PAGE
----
When Lf was given to adult rats, it resulted in a significant increase in the rate at which minerals were deposited on the bone surface (mineral apposition rate), which is an indicator of osteoblast activity, and an increase in the overall amount of bone formed (cumulative bone formation rate) in skull bone (5). Lf supplementation was found to upregulate vitamin D receptor in both osteoblasts and kidneys, leading to improved BMD in both vitamin D deficient and vitamin D normal mice (47), highlighting its significance in maintaining appropriate vitamin D signaling necessary for optimal bone health. In SAMP6 mice, a model of aging and senescence, which are associated with decreased bone mass and increased risk of osteoporosis, Lf (2 g/kg/day) alleviated the adverse effects of age-related bone loss (32). Dietary supplementation or gavage administration of Lf prevented the loss of bone mass and strength in OVX mice and rats (38, 48–50). Femur is a critical bone for weight-bearing and movement, and the preservation of bone mass and strength in this bone by Lf is important for maintaining overall bone health and reducing the risk of fractures (49, 50). Thus it is conceivable that Lf may find therapeutic application in several disease conditions, including osteoporosis, chronic kidney disease, celiac disease, and vitamin D deficiency, where decreased bone formation rate is one of the reasons for bone loss over time.
Bone turnover markers (BTMs) are molecules released during the process of bone remodeling that include markers of bone resorption (β-CTx and NTx) and markers of bone formation (BALP, P1NP, osteocalcin, etc.) indicating the rate of bone turnover. BTMs are used as biomarkers in clinical trials for osteoporosis and related conditions, as they reflect changes in bone metabolism and can predict the risk of fractures. These markers are typically higher in OVX condition, where estrogen deficiency leads to increased bone resorption and decreased bone formation, resulting in osteoporosis. Higher levels of resorption markers and lower levels of formation markers are associated with bone loss and increased risk of fractures. Lf has been demonstrated to reduce the increases in bone resorption markers, such as CTX and NTx, induced by OVX. In addition, Lf increased markers of bone formation, such as osteocalcin and BSALP, compared to OVx animals (38, 49, 51). BTMs are useful in assessing the efficacy of drugs that aim to modify bone turnover, such as antiresorptive and anabolic agents. Given that Lf has been shown to affect BTMs in preclinical studies, including reducing bone resorption markers and increasing bone formation markers, it is a promising candidate for further investigation in clinical trials.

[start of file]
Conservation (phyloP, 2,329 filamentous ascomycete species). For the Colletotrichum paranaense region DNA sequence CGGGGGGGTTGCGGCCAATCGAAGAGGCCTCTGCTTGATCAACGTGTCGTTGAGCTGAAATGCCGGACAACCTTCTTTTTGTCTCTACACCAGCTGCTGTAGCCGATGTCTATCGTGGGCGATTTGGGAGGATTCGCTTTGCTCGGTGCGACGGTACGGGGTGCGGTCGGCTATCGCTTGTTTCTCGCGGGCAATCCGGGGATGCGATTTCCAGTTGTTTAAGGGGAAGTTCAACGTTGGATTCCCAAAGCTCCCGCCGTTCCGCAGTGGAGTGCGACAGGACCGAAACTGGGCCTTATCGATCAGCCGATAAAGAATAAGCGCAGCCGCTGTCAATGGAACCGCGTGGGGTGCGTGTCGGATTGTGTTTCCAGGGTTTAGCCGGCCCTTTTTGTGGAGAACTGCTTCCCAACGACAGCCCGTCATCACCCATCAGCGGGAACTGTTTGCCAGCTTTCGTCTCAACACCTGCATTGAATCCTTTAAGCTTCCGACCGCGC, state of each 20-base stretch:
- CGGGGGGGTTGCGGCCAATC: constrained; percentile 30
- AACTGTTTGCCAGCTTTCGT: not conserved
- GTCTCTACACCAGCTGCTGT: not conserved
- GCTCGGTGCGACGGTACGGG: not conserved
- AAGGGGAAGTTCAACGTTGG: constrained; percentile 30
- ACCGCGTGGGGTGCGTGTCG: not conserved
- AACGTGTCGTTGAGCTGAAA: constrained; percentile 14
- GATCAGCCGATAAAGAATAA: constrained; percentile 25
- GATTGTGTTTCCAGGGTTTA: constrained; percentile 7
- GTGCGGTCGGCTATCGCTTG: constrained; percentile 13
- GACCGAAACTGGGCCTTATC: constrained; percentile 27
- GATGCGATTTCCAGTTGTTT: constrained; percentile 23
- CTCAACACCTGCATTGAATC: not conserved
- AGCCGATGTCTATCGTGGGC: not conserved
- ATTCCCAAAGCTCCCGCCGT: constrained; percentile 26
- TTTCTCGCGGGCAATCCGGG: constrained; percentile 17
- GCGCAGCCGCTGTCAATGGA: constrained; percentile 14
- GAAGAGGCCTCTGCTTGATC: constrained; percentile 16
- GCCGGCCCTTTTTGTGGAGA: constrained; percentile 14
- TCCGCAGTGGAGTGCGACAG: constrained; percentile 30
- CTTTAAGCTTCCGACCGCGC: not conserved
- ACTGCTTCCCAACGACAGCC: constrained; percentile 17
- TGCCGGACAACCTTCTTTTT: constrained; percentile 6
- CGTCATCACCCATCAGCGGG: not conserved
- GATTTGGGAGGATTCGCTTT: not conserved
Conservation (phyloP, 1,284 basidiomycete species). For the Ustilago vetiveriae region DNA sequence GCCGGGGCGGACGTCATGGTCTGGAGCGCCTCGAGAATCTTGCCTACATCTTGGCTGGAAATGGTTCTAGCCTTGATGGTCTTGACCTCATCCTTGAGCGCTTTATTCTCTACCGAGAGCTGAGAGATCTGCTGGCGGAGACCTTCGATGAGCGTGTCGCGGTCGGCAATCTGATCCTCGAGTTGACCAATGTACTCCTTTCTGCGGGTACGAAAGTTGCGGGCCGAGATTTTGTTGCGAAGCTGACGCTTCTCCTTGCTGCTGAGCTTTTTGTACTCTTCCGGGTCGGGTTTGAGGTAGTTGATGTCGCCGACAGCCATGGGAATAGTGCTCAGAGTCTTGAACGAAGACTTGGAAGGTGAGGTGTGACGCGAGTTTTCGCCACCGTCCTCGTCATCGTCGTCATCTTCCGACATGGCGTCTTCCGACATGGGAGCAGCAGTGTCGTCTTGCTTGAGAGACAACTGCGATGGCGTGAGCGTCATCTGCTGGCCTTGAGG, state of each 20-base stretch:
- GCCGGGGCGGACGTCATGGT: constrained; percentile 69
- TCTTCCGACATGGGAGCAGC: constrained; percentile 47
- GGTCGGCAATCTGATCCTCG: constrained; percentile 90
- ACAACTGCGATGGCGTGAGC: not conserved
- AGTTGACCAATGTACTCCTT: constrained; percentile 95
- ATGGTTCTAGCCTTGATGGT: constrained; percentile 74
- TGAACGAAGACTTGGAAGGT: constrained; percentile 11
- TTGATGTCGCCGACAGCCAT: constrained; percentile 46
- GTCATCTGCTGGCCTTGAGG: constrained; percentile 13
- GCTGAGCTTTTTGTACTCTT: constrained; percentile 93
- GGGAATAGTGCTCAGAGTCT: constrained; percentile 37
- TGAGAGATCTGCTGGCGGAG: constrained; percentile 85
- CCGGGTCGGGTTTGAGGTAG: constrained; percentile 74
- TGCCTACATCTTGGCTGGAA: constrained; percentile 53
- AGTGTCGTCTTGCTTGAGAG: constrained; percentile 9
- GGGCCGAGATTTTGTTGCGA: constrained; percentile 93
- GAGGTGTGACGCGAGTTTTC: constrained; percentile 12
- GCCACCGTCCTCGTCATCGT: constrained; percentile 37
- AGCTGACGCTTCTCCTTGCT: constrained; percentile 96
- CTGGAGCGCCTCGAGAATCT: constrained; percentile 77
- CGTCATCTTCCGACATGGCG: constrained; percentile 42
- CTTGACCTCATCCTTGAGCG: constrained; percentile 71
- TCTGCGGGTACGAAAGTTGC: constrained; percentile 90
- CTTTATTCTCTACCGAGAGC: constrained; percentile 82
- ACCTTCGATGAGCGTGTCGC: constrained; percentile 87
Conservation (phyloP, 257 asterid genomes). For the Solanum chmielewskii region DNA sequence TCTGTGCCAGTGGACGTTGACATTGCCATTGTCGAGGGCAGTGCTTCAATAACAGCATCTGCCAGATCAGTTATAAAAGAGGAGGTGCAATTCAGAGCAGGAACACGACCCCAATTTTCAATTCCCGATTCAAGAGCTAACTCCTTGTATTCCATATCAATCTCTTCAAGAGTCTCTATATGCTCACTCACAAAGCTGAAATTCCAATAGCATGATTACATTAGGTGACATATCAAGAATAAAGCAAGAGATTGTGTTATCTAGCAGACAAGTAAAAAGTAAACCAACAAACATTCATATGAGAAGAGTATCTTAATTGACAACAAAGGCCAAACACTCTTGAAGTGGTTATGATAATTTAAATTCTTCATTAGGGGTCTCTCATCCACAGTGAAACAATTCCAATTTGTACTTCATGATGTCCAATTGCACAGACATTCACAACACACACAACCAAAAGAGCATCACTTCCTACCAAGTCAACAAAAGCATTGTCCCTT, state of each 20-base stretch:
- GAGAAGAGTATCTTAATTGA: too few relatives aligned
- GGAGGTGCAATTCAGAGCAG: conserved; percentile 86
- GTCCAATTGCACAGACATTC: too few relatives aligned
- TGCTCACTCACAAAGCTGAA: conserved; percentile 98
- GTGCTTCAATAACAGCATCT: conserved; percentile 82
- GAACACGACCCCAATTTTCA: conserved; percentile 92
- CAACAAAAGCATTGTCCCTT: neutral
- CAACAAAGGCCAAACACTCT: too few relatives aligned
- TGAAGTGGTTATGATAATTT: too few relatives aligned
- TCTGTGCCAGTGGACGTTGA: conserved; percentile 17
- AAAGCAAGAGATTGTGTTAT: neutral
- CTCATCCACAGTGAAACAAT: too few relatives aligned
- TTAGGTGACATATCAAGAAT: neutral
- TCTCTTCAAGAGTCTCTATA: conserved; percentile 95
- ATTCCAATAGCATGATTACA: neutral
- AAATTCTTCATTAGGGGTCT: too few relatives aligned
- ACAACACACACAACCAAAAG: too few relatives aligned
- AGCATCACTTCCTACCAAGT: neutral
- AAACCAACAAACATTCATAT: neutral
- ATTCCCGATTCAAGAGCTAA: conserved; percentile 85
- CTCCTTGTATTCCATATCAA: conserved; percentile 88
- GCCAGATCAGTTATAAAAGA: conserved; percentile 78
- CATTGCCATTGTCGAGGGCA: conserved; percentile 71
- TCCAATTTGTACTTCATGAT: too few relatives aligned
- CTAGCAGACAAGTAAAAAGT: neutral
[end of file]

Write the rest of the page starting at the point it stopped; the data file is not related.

Consistent with the preclinical studies in OVX animals, where Lf reduced bone resorption markers, and increased bone formation markers, a study in healthy postmenopausal women reported that milk ribonuclease-enriched Lf supplementation resulted in a significant increase in osteocalcin and BSALP, and a decrease in β-CTx compared with the placebo control (52). Monitoring BTMs during clinical trials with Lf could provide insight into its mechanism of action and effectiveness in improving human bone health.
5 Effects of Lf in fracture healing
Fractures of long bones, especially large, comminuted, segmental, transverse, or open, are difficult to heal and have a high risk of non-union (failure to heal), especially in osteoporotic conditions (53).Nonunions require revision surgery that involves removing any hardware (such as screws or plates) used to stabilize the bone during the initial surgery and then using bone grafting to promote proper bone healing. When nonunions are suspected, BMPs (BMP-2/-7) are applied locally to the fracture site to stimulate the growth of new bone tissue and promote healing. However, BMPs (BMP-2/-7) are typically reserved for more complex or difficult-to-heal fractures and are not considered a first-line treatment for most fractures (54). Moreover, a high amount of BMP-2 in the graft can stimulate the local production of noggin, a protein that inhibits BMP-2 activity (55). This can lead to a negative feedback loop in which the efficacy of BMP-2 in promoting bone healing is diminished. As a result, bone growth promoters such as Lf could be evaluated for systemic delivery to reduce the rate of nonunions in large fractures.